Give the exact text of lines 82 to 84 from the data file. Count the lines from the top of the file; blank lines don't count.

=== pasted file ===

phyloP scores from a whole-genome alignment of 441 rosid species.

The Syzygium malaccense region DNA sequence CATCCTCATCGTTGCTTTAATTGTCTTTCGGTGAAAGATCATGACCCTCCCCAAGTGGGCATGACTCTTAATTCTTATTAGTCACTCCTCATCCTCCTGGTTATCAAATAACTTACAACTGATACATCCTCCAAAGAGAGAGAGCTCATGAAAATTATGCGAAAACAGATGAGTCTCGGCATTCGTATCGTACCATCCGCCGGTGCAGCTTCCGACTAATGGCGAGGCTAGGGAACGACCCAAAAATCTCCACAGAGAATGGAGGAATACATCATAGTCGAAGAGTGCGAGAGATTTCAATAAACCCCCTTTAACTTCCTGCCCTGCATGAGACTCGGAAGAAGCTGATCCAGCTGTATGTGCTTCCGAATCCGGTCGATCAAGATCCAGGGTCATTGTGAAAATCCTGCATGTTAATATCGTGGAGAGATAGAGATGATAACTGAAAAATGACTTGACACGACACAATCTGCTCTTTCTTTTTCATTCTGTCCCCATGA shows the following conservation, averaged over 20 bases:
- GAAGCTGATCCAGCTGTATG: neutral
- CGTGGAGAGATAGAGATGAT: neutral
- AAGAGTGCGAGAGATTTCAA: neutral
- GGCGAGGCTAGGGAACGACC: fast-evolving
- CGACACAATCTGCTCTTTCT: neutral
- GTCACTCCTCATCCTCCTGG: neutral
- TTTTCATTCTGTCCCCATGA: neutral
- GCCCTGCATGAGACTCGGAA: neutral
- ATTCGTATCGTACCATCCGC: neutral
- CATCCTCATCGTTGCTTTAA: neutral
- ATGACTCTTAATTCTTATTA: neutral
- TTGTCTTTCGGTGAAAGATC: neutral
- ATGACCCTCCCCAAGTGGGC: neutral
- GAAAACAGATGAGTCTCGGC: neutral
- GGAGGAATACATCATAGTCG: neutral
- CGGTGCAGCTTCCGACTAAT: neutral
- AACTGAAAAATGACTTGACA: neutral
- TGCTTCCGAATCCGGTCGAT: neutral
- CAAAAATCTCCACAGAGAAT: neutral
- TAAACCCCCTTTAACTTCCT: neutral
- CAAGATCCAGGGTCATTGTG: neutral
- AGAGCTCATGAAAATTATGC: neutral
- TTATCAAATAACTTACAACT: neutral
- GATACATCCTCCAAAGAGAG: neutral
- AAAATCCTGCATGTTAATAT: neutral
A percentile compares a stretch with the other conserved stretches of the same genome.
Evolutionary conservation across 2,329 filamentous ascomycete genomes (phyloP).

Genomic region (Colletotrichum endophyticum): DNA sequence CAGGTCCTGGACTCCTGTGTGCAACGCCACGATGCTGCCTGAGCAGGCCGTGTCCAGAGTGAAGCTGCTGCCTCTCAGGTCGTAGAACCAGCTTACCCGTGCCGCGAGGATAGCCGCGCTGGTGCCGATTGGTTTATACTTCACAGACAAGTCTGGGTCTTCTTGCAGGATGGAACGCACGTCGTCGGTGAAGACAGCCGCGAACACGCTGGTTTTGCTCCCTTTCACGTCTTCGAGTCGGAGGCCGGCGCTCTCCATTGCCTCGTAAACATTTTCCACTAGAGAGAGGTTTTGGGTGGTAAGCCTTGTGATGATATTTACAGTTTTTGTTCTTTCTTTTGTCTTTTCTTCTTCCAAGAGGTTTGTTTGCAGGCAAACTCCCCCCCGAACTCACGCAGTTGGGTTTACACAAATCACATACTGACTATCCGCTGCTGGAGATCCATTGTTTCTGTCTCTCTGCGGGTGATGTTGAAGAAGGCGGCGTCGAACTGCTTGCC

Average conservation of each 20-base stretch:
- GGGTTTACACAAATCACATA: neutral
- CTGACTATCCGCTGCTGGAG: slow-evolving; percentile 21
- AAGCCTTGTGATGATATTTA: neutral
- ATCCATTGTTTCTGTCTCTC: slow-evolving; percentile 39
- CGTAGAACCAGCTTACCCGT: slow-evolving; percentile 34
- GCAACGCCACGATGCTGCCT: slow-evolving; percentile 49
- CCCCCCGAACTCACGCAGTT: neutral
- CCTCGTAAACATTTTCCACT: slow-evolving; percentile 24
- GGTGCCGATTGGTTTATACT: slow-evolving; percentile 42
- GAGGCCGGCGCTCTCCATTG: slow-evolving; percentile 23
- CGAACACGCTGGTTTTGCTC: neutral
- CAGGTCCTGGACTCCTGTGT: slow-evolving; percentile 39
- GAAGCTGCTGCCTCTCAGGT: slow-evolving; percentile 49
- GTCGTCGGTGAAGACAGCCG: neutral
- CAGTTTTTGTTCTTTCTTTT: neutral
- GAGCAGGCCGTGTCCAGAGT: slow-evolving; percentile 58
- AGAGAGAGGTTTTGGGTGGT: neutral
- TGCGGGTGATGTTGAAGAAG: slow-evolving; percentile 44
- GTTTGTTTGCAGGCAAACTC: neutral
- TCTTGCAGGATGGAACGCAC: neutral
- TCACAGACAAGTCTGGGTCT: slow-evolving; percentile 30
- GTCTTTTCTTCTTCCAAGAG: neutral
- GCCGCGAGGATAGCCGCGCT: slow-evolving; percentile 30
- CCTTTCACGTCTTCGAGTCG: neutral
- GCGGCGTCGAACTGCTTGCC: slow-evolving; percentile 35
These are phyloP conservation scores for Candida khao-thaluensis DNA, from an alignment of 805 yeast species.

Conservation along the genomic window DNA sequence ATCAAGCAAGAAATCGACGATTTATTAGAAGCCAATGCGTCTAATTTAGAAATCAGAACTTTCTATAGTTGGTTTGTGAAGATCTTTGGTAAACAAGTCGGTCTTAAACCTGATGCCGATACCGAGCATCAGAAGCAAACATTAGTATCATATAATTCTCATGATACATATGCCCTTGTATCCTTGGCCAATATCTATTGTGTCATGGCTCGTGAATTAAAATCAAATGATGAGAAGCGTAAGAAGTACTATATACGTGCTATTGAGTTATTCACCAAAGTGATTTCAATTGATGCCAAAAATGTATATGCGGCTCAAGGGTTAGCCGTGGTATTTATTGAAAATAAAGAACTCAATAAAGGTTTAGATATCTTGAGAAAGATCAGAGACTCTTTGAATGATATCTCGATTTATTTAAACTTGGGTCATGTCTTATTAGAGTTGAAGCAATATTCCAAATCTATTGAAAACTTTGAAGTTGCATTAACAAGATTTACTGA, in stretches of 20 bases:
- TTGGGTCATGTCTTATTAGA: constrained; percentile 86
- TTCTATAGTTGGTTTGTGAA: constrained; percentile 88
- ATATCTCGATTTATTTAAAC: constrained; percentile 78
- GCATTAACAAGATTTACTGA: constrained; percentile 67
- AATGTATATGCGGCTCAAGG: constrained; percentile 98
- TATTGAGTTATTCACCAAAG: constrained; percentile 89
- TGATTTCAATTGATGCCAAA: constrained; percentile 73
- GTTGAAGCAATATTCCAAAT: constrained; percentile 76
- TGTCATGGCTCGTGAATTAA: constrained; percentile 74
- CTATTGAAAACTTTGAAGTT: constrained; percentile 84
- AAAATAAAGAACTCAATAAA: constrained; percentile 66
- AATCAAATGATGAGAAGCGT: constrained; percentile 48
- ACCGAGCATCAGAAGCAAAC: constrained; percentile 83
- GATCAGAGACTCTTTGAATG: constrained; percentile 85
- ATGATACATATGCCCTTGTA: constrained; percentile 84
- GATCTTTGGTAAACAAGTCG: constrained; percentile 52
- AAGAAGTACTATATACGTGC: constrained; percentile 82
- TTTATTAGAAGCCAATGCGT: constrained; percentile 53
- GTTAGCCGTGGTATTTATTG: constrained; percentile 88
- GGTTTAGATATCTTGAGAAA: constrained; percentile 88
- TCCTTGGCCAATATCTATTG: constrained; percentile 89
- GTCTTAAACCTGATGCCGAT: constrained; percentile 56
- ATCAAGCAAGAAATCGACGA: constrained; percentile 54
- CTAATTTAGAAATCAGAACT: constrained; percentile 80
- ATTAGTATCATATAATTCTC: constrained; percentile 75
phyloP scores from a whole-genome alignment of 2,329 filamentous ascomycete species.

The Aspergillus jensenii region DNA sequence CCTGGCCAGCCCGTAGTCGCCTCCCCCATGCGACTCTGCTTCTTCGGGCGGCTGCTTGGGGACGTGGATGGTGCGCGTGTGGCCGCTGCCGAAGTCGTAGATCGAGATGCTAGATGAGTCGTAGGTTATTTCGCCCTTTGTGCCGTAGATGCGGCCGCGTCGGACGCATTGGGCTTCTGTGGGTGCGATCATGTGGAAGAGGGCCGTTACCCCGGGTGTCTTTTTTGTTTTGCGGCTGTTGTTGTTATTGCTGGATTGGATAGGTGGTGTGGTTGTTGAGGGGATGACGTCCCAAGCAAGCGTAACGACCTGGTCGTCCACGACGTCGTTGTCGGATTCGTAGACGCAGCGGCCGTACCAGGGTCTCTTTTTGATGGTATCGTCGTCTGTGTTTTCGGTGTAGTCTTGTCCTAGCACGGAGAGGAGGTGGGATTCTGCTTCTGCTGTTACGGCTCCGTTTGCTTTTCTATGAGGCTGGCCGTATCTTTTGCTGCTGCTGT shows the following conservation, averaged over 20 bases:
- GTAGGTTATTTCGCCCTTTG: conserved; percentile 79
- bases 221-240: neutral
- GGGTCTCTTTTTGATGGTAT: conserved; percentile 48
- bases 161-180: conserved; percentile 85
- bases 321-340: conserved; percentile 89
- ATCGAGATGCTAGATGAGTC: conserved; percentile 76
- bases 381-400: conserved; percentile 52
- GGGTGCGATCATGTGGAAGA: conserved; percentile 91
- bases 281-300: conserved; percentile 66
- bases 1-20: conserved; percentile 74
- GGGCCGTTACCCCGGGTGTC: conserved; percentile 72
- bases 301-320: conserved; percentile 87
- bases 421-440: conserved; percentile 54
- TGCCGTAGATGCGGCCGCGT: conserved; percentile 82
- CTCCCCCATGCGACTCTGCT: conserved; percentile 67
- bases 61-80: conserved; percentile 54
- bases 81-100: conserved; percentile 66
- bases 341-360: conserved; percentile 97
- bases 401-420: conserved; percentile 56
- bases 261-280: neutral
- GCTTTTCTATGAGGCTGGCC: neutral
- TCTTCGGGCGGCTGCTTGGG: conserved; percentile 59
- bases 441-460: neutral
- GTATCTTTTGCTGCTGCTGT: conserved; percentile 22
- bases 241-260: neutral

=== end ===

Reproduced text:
- CTAATTTAGAAATCAGAACT: constrained; percentile 80
- ATTAGTATCATATAATTCTC: constrained; percentile 75
phyloP scores from a whole-genome alignment of 2,329 filamentous ascomycete species.